- mixed-gender floors and bathrooms (e.g. c̓əsnaʔəm House in Totem Park)
- mixed-gender floors with binary communal bathrooms (e.g. Shuswap House in Totem Park, and Korea-UBC House and Tec de Monterrey House in Place Vanier)
Upper year housing consists of one-bedrooms, multi-room suites with shared bathrooms, and studios with private bathrooms.
Our advice is to email Student Housing about your preferences after you’ve accepted your generic residence offer. They will work with you to make sure you feel comfortable where you’re placed for the year. If you’re open to it, you can ask to get matched up with another trans or non-binary student as a roommate, and they will do their best to accommodate you!
During your time living in residence, you have a right to a safe, harassment-free living environment. If you are experiencing discrimination or bullying, please talk to your Residence Advisor or Residence Life Manager.
Professors shouldn’t have access to gender information on their class lists, which means it’s up to you whether or not you want to disclose that information.
If you do want to disclose your gender, there are a couple of ways you can go about doing that. Professors are usually pretty open to you talking to them after class, but sometimes that can feel intimidating, especially when you’re just starting the year. You can always send them an email introducing yourself and your pronouns if you’re comfortable with that. There are a couple of example emails in the Trans and Non-binary UBC Guide that you can check out to help you draft that message!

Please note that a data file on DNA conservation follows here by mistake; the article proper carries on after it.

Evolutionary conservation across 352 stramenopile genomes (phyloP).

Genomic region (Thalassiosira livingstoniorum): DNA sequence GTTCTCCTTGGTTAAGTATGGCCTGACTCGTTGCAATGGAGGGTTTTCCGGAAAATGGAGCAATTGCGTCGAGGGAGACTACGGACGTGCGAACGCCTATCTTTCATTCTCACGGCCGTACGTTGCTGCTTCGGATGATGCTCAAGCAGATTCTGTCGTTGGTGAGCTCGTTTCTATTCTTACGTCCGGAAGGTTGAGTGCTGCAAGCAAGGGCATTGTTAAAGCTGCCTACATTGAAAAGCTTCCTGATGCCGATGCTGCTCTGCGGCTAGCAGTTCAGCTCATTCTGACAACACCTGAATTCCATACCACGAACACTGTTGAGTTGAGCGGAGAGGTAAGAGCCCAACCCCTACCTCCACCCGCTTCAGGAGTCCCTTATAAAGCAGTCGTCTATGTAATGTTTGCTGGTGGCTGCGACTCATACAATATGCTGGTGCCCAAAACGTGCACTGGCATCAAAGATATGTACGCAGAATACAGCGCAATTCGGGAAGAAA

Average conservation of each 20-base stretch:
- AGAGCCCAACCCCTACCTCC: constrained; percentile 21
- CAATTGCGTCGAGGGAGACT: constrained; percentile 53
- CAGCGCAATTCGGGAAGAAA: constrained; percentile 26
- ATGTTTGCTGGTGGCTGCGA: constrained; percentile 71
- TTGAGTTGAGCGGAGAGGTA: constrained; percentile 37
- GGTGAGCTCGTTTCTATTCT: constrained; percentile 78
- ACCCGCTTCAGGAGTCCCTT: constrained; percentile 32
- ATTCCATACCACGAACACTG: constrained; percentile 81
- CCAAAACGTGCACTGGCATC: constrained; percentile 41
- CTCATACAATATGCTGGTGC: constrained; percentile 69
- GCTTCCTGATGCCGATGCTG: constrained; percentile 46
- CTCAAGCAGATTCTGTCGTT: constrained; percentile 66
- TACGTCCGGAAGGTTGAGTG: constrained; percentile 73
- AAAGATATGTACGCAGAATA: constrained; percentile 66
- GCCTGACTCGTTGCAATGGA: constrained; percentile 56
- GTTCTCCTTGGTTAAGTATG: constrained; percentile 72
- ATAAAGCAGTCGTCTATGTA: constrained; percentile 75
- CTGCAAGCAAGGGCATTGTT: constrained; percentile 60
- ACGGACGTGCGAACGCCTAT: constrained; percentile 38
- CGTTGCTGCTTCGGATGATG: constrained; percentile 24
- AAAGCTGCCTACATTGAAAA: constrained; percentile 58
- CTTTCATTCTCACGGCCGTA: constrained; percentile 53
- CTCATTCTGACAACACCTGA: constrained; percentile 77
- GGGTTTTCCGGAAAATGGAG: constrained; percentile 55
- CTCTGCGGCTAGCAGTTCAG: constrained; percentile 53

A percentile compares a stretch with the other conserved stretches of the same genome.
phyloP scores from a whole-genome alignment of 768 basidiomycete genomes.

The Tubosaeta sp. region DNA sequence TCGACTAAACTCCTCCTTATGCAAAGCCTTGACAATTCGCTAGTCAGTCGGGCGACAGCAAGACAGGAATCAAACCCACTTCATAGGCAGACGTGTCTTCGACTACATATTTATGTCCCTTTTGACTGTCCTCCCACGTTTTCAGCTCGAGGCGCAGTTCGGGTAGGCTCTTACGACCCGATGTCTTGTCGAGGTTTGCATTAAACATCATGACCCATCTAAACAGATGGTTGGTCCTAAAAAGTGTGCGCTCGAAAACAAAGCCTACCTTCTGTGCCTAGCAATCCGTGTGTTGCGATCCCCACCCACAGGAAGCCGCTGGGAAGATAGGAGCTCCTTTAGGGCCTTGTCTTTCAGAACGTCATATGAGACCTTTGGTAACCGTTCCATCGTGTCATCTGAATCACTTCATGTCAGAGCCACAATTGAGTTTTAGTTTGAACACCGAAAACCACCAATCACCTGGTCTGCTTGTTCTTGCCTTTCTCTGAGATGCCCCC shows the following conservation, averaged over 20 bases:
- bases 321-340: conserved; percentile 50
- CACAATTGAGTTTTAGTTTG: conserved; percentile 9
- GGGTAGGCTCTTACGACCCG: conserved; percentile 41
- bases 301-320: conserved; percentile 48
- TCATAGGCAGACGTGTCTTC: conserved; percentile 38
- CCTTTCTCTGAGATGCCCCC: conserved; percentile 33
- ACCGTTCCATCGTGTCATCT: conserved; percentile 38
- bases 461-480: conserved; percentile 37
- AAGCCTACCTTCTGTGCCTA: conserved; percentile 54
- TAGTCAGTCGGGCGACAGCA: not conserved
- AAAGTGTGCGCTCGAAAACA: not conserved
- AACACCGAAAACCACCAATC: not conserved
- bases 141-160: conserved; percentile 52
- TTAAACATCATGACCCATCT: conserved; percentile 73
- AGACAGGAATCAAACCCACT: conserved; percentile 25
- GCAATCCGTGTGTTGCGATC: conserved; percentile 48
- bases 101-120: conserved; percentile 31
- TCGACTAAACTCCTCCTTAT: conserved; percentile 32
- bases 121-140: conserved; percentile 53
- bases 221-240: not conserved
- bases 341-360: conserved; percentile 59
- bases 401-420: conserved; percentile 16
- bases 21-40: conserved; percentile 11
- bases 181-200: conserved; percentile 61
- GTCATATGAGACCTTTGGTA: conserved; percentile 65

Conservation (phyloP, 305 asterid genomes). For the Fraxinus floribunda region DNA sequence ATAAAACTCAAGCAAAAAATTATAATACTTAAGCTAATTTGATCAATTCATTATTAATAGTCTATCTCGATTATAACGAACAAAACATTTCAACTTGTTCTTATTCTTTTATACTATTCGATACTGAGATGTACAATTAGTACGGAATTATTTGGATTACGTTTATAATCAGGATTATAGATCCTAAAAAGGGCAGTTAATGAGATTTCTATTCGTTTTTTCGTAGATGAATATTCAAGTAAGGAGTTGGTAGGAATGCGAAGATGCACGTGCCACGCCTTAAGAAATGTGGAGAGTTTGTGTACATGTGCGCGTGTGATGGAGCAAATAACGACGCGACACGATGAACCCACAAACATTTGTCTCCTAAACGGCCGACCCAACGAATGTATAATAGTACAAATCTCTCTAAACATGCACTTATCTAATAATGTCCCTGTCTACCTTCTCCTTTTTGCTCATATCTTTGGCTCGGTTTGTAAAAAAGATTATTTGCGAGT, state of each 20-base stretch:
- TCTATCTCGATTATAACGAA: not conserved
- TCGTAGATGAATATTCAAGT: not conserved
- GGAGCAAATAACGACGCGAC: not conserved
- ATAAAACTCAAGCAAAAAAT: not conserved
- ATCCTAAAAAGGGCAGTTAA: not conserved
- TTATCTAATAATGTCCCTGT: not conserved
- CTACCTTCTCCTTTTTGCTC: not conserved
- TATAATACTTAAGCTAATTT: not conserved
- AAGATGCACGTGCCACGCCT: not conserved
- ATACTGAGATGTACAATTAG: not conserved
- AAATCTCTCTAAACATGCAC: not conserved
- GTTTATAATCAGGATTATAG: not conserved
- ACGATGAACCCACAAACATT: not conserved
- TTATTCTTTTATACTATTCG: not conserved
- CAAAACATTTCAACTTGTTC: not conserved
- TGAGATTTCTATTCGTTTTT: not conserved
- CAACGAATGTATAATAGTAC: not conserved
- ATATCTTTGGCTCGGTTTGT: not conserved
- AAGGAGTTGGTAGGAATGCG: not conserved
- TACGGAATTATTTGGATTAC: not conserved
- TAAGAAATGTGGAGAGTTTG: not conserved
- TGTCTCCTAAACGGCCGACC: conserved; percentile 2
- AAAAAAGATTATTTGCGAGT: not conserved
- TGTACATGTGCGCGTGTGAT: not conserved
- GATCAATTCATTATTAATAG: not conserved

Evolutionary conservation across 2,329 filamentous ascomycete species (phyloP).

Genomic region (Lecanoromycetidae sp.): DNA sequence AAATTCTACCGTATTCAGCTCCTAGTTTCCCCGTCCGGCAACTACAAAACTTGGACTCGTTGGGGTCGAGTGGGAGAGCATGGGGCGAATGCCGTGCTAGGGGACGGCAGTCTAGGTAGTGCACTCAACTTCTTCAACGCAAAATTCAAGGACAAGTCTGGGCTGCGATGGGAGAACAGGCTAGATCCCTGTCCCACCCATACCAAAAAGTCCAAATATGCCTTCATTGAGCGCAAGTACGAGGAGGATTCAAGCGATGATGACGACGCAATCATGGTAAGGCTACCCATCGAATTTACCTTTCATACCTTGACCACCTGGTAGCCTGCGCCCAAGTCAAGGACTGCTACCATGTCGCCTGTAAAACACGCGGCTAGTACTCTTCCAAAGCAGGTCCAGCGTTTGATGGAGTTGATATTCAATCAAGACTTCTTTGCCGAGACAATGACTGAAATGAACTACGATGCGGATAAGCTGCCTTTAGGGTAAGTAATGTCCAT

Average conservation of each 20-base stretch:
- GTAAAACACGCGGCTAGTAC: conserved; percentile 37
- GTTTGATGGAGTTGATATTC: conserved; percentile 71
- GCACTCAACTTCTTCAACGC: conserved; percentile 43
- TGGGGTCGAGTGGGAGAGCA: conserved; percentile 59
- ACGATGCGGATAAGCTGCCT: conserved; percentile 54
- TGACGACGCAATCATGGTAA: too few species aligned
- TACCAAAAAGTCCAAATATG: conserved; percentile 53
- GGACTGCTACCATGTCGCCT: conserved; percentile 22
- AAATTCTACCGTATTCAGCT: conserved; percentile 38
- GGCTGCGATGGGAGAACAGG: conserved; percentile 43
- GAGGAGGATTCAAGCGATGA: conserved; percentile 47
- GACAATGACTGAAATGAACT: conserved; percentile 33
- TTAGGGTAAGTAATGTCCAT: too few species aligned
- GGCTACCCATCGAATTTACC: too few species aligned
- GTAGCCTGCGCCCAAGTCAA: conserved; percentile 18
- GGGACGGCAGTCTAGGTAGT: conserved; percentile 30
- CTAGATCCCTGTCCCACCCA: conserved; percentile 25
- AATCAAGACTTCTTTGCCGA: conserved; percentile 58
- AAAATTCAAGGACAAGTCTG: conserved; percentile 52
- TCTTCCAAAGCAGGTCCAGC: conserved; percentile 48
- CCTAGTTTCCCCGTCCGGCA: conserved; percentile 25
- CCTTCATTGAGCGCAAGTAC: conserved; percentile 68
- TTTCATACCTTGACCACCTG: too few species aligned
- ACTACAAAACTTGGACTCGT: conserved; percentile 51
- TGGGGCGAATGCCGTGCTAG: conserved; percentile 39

Additionally, professors and TAs are responsible for ensuring that a classroom environment is inclusive. Professors can advocate for you and create a safe space within their classroom. If they’re not doing that, email firstname.lastname@example.org — the Equity & Inclusion Office is a great resource for support. One note is that while they can support you, they do not have the authority over professors, so their advocacy has limits.
Arts Courses on Trans and Non-binary Topics
As Arts students, we have the ability to incorporate trans-related courses into our degrees as electives. There are so many to check out and different offerings each term, but we recommend Trans and Nonbinary Literature (ENGL 490), Intersectional Approaches to Thinking Gender (GRSJ 300), Gender, Race, and Social Justice in Literature (GRSJ 224).
There are so many places to get involved on campus! If you’re looking to find other 2SLGBTQIA+ people, you can join the UBC Pride Collective, or any first-year residence pride collective. There are also department-specific groups, like Gears & Queers (run by Engineering students but welcoming to everyone), and Queer Coded (for Computer Science students).
The UBC Pride Collective runs several weekly discussion groups, including TaGI (Trans & Gender Identities), a support group exclusively for trans and gender non-conforming (including non-binary, agender and questioning) folks. TaGI is a welcoming and validating space, and I highly recommend attending a meeting if you are interested in doing so.
The Equity & Inclusion Office also runs Get Connected events, including Queer- & Trans-specific and BIPOC-specific events at the beginning of the school year. We’ve met some of our best friends at these events!
Thank you so much for reading this! We really hope that our advice was helpful, and that you have an incredible first year at UBC. Hopefully we’ll see you around campus soon!
Britt Runeckles is a queer, BIPOC writer in UBC’s School of Creative Writing, pursuing a double major of English Literature and Creative Writing. Britt is passionate about writing stories that prioritize and elevate marginalized voices.
Darcy Bandeen (they/them) is a non-binary Sociology student and activist studying on unceded Musqueam territory at UBC Vancouver.